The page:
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Deck beams in position and side decks in place. This yacht has a coachroof so once the deck beams are in position the side deck stringers are fitted and then the side deck plates are laid.

The whole shape including the coachroof can be formed first, however it is generally easier to make it in two stages.

At this point temporary supports from the headstocks to the frames at the inner edge are fitted and the central part of the deck beams cut away.

On some designs the cut section of the beams need to be re-bent to give more headroom. This is not needed on a flush deck yacht.

On a flush deck all the stringers will be fitted and the whole deck plated, which is a remarkably quick process.


After fitting temporary supports the deck beams have been cut at the inside edge of the side deck, the coachroof side frame pieces have been welded into position. These are normally all at the same angle so a spirit level with either an adjustable bubble or a template cut to the required angle can be used to ensure they are all correct.

The deck beams are then fitted and temporarily supported. The notches for the stringers are cut, preferably with an angle grinder to minimise distortion, and the stringers laid in place.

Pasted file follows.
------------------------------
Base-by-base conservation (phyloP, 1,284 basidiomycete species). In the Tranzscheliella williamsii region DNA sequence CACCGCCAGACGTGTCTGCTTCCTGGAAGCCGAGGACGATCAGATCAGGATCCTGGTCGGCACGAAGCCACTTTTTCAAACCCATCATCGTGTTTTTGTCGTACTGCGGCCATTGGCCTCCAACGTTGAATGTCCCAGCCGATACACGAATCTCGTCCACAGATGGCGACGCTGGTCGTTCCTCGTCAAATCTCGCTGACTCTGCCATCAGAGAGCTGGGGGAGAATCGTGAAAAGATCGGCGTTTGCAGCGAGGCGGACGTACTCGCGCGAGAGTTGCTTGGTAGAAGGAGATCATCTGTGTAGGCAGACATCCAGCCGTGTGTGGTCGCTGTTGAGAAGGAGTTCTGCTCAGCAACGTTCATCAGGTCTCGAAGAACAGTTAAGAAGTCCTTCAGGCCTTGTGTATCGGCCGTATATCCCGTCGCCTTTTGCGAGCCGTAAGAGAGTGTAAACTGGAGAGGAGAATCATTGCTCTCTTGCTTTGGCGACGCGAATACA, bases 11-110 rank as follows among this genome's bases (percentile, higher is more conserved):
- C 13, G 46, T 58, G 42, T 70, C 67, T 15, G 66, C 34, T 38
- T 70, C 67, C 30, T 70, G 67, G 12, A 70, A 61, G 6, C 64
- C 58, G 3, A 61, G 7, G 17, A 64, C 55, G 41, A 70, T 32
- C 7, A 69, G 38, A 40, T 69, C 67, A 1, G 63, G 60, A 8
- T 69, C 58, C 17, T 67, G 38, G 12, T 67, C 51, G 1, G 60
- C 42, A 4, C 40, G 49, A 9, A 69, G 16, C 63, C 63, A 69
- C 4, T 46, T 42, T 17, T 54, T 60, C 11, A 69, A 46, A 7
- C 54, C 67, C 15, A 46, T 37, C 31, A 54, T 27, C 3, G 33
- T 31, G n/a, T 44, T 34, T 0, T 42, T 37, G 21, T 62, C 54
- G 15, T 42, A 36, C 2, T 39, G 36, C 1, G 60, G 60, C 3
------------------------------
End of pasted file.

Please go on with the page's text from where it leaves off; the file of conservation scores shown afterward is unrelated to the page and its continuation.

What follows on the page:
This yacht uses tube for the edge of the deck and coachroof which is a little more work but well worth the effort to form a rounded edge which not only looks better than a sharp corner but will hold the paint better if it is knocked.

With the deck projecting around 2" (50mm) inside the edge of the coachroof this makes an incredibly strong joint. At the lower end of each section a drain hole will need drilling to ensure there is nowhere for condensation to collect.





Deck beams on a flush deck yacht. The pre drilled holes can be seen. If these are accurately measured and drilled before the bar is bent they can be used as the marks at which to make each bend.

I mark every 6" (150mm) and bend at these points. The bar is of course a series of short flats which in fact are totally unnoticeable.

These deck beams are over 12ft (4 meters) long and need four supports to the headstocks to stop them flattening when the deck is plated. The supports are pieces of scrap angle or T bar.

ŠPaul Fay 2004